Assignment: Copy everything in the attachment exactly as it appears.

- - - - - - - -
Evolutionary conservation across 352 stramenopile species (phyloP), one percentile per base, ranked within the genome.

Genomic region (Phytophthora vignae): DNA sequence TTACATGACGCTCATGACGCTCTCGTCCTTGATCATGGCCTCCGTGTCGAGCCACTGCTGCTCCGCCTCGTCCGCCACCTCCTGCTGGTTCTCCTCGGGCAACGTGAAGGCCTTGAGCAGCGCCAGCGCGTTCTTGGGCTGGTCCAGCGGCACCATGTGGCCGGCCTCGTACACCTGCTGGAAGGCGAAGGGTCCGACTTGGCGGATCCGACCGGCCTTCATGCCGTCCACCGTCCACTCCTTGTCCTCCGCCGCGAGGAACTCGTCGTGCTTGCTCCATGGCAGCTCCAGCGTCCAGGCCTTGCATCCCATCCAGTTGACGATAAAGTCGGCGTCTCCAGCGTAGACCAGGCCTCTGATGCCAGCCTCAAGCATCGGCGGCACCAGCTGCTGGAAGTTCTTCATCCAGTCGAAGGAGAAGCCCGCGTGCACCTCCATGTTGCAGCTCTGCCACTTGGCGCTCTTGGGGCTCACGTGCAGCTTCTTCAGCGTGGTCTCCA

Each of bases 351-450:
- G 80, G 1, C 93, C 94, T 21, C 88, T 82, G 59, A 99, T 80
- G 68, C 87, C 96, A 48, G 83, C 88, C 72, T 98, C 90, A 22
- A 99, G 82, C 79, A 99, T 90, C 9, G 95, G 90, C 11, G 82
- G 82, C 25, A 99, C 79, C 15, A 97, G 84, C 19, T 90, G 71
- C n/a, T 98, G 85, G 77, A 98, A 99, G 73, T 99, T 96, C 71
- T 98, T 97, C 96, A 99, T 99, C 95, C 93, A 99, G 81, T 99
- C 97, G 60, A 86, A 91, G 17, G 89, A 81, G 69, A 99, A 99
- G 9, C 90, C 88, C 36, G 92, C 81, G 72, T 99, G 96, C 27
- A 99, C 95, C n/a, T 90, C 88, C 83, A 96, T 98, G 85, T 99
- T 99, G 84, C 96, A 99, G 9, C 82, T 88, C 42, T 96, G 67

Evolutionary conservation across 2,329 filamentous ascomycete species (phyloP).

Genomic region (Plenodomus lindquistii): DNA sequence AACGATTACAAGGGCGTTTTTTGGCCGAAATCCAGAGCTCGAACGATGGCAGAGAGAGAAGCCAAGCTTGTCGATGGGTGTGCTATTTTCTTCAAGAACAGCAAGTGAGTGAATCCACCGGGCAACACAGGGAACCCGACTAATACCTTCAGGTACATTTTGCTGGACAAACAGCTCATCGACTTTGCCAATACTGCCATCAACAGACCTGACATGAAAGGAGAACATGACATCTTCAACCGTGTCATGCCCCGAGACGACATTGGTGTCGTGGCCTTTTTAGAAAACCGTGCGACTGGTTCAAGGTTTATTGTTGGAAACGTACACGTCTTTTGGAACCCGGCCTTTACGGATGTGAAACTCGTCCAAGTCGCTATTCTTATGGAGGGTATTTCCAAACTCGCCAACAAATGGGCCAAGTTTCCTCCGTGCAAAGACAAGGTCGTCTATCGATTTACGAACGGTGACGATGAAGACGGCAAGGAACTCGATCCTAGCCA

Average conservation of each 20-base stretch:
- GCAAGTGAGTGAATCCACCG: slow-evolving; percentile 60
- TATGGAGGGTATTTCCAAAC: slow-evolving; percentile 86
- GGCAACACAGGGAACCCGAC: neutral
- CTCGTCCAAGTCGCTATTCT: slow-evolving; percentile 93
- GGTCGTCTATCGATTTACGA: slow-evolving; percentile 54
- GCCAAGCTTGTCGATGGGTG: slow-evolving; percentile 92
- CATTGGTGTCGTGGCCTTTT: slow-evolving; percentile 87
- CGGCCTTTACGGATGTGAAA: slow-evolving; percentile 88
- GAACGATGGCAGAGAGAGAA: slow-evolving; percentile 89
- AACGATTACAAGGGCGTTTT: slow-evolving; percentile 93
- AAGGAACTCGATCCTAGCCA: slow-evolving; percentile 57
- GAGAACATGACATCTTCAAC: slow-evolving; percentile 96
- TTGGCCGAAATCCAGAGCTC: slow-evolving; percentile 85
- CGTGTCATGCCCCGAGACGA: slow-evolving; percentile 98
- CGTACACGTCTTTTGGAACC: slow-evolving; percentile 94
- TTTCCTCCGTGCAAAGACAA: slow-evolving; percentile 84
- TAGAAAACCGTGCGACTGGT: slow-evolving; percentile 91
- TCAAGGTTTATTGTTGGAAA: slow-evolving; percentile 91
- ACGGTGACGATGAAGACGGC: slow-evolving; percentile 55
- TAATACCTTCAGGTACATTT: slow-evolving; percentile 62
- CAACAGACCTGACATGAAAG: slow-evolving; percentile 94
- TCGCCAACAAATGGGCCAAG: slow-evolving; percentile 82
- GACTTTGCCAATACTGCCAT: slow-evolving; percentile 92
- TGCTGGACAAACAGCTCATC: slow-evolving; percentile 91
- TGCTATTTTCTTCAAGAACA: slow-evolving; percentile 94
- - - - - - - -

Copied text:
Evolutionary conservation across 352 stramenopile species (phyloP), one percentile per base, ranked within the genome.

Genomic region (Phytophthora vignae): DNA sequence TTACATGACGCTCATGACGCTCTCGTCCTTGATCATGGCCTCCGTGTCGAGCCACTGCTGCTCCGCCTCGTCCGCCACCTCCTGCTGGTTCTCCTCGGGCAACGTGAAGGCCTTGAGCAGCGCCAGCGCGTTCTTGGGCTGGTCCAGCGGCACCATGTGGCCGGCCTCGTACACCTGCTGGAAGGCGAAGGGTCCGACTTGGCGGATCCGACCGGCCTTCATGCCGTCCACCGTCCACTCCTTGTCCTCCGCCGCGAGGAACTCGTCGTGCTTGCTCCATGGCAGCTCCAGCGTCCAGGCCTTGCATCCCATCCAGTTGACGATAAAGTCGGCGTCTCCAGCGTAGACCAGGCCTCTGATGCCAGCCTCAAGCATCGGCGGCACCAGCTGCTGGAAGTTCTTCATCCAGTCGAAGGAGAAGCCCGCGTGCACCTCCATGTTGCAGCTCTGCCACTTGGCGCTCTTGGGGCTCACGTGCAGCTTCTTCAGCGTGGTCTCCA

Each of bases 351-450:
- G 80, G 1, C 93, C 94, T 21, C 88, T 82, G 59, A 99, T 80
- G 68, C 87, C 96, A 48, G 83, C 88, C 72, T 98, C 90, A 22
- A 99, G 82, C 79, A 99, T 90, C 9, G 95, G 90, C 11, G 82
- G 82, C 25, A 99, C 79, C 15, A 97, G 84, C 19, T 90, G 71
- C n/a, T 98, G 85, G 77, A 98, A 99, G 73, T 99, T 96, C 71
- T 98, T 97, C 96, A 99, T 99, C 95, C 93, A 99, G 81, T 99
- C 97, G 60, A 86, A 91, G 17, G 89, A 81, G 69, A 99, A 99
- G 9, C 90, C 88, C 36, G 92, C 81, G 72, T 99, G 96, C 27
- A 99, C 95, C n/a, T 90, C 88, C 83, A 96, T 98, G 85, T 99
- T 99, G 84, C 96, A 99, G 9, C 82, T 88, C 42, T 96, G 67

Evolutionary conservation across 2,329 filamentous ascomycete species (phyloP).

Genomic region (Plenodomus lindquistii): DNA sequence AACGATTACAAGGGCGTTTTTTGGCCGAAATCCAGAGCTCGAACGATGGCAGAGAGAGAAGCCAAGCTTGTCGATGGGTGTGCTATTTTCTTCAAGAACAGCAAGTGAGTGAATCCACCGGGCAACACAGGGAACCCGACTAATACCTTCAGGTACATTTTGCTGGACAAACAGCTCATCGACTTTGCCAATACTGCCATCAACAGACCTGACATGAAAGGAGAACATGACATCTTCAACCGTGTCATGCCCCGAGACGACATTGGTGTCGTGGCCTTTTTAGAAAACCGTGCGACTGGTTCAAGGTTTATTGTTGGAAACGTACACGTCTTTTGGAACCCGGCCTTTACGGATGTGAAACTCGTCCAAGTCGCTATTCTTATGGAGGGTATTTCCAAACTCGCCAACAAATGGGCCAAGTTTCCTCCGTGCAAAGACAAGGTCGTCTATCGATTTACGAACGGTGACGATGAAGACGGCAAGGAACTCGATCCTAGCCA

Average conservation of each 20-base stretch:
- GCAAGTGAGTGAATCCACCG: slow-evolving; percentile 60
- TATGGAGGGTATTTCCAAAC: slow-evolving; percentile 86
- GGCAACACAGGGAACCCGAC: neutral
- CTCGTCCAAGTCGCTATTCT: slow-evolving; percentile 93
- GGTCGTCTATCGATTTACGA: slow-evolving; percentile 54
- GCCAAGCTTGTCGATGGGTG: slow-evolving; percentile 92
- CATTGGTGTCGTGGCCTTTT: slow-evolving; percentile 87
- CGGCCTTTACGGATGTGAAA: slow-evolving; percentile 88
- GAACGATGGCAGAGAGAGAA: slow-evolving; percentile 89
- AACGATTACAAGGGCGTTTT: slow-evolving; percentile 93
- AAGGAACTCGATCCTAGCCA: slow-evolving; percentile 57
- GAGAACATGACATCTTCAAC: slow-evolving; percentile 96
- TTGGCCGAAATCCAGAGCTC: slow-evolving; percentile 85
- CGTGTCATGCCCCGAGACGA: slow-evolving; percentile 98
- CGTACACGTCTTTTGGAACC: slow-evolving; percentile 94
- TTTCCTCCGTGCAAAGACAA: slow-evolving; percentile 84
- TAGAAAACCGTGCGACTGGT: slow-evolving; percentile 91
- TCAAGGTTTATTGTTGGAAA: slow-evolving; percentile 91
- ACGGTGACGATGAAGACGGC: slow-evolving; percentile 55
- TAATACCTTCAGGTACATTT: slow-evolving; percentile 62
- CAACAGACCTGACATGAAAG: slow-evolving; percentile 94
- TCGCCAACAAATGGGCCAAG: slow-evolving; percentile 82
- GACTTTGCCAATACTGCCAT: slow-evolving; percentile 92
- TGCTGGACAAACAGCTCATC: slow-evolving; percentile 91
- TGCTATTTTCTTCAAGAACA: slow-evolving; percentile 94